-- Lance Saunders, EVP/Director of Account Planning, planner of good eats
Campbell Mithun CEO Steve Wehrenberg names MRM managing director Rachael Marret as president
MINNEAPOLIS – In a move that accelerates its digitally centric future, Campbell Mithun announced plans to unite with the Minneapolis office of MRM Worldwide, the leading digital agency in the Twin Cities. The deal brings CEO Steve Wehrenberg additional assets for implementing his plan to optimize Campbell Mithun’s digital competence agency-wide and places MRM’s cutting-edge technology capabilities within deeper brand-building expertise.
“We’ve certainly been actively building our digital capabilities, but this combination instantly creates a full-service integrated offering with a deeper, more strategic digital competency than our typical competitors,” said Wehrenberg. “Rachael and her team will be incorporated not as a siloed department but infused throughout the agency.”
The new organization will retain the Campbell Mithun name as well as its Compass Point Media unit. As Campbell Mithun’s new president, Rachael Marret, a 15-year digital veteran, will oversee the integration of digital sensibilities throughout all aspects of the combined agency.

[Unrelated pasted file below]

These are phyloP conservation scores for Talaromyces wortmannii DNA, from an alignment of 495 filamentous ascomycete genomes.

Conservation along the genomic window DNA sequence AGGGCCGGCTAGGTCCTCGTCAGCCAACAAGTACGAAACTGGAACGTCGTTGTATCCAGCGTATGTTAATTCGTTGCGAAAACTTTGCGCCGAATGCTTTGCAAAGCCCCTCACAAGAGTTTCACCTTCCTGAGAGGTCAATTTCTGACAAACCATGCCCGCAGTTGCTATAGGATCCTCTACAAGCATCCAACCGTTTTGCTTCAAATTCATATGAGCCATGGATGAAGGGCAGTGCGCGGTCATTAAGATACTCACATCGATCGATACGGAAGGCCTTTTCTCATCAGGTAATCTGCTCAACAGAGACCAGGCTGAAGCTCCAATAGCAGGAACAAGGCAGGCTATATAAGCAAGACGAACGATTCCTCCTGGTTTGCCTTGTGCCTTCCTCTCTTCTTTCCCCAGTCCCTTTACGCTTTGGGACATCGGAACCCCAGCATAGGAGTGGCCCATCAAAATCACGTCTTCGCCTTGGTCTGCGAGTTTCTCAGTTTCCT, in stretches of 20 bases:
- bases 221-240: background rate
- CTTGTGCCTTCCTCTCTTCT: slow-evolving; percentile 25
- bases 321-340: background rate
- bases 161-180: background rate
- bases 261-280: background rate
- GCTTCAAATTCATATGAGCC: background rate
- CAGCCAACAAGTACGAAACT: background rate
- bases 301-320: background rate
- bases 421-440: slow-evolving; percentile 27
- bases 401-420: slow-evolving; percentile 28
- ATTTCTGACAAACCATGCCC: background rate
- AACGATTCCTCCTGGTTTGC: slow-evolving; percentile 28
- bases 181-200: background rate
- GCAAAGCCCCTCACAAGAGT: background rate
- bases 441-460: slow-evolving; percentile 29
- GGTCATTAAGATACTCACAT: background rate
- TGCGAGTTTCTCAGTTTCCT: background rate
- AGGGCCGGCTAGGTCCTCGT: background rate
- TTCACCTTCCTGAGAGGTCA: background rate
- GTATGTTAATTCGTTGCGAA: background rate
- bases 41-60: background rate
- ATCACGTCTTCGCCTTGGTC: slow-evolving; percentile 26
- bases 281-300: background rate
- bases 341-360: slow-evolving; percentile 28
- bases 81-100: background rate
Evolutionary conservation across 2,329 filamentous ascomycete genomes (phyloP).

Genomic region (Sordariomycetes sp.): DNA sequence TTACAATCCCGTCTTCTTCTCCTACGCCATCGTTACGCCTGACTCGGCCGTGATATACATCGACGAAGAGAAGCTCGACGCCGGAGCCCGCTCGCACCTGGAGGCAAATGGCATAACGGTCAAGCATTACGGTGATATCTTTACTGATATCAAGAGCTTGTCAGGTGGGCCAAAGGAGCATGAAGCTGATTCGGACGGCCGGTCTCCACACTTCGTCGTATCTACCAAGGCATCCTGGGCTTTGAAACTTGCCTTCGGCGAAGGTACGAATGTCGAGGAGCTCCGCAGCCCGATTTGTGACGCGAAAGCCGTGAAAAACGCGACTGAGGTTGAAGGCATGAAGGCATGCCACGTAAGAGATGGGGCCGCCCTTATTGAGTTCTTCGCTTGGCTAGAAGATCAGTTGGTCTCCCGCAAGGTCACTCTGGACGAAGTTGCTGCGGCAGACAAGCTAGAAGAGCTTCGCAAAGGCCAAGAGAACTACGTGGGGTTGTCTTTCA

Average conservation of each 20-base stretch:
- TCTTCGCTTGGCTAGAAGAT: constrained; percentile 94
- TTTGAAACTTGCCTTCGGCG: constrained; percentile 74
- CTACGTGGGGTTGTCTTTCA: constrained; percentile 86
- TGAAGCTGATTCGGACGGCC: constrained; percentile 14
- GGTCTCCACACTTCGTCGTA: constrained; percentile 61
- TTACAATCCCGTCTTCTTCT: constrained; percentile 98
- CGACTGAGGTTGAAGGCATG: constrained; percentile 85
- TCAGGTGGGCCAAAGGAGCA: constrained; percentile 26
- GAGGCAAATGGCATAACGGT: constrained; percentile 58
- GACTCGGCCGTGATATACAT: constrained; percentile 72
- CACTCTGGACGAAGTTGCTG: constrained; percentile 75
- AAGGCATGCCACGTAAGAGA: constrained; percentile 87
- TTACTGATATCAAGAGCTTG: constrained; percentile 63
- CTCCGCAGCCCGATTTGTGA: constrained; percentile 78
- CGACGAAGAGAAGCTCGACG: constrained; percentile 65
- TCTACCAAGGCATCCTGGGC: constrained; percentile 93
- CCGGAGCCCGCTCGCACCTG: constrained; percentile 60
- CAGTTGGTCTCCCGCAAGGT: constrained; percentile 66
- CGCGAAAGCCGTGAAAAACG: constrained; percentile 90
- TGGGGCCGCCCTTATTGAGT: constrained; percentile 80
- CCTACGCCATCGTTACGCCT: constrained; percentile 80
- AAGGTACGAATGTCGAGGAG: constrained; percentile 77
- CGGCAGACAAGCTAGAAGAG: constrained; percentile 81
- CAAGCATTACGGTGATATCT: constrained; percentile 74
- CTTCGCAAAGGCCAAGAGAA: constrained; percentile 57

“This is a merger of equals,” said Marret. “With our ability to create technically sophisticated, immersive consumer experiences and Campbell Mithun’s proven brand-building expertise, we’re powerfully equipped to forge the consumer-brand connections of the future.”
MRM executives will play key leadership roles in bringing best-in-class expertise to Campbell Mithun’s existing digital capabilities. Lynn Cerra and Sean O’Brien will join the leadership team as director of integrated operations and director of technology and innovation, respectively.
“This team will bring to the next level our ability to deliver forward-thinking solutions that drive client business,” said Marret. “Marketers now face an entirely new set of engagement needs; we’re placing ourselves ahead of that curve.”
The merger will deepen the combined agency’s ability to provide digital business strategy; user-experience planning; digital connections planning; systems architecture; mobile, game and other application development; agile development; social marketing and platforms; SEM/SEO; one-to-one digital communications; and performance analytics and optimization.
Several factors will ease this transition for the two organizations. Campbell Mithun and MRM are both owned by parent company IPG, and the sister agencies have worked together for 10+ years to serve a number of clients including General Mills, National City, H&R Block and Supervalu.
“The merger is effective immediately, but our existing relationship and proximity gives us more time and flexibility to work out transition details and configure operations,” said Wehrenberg.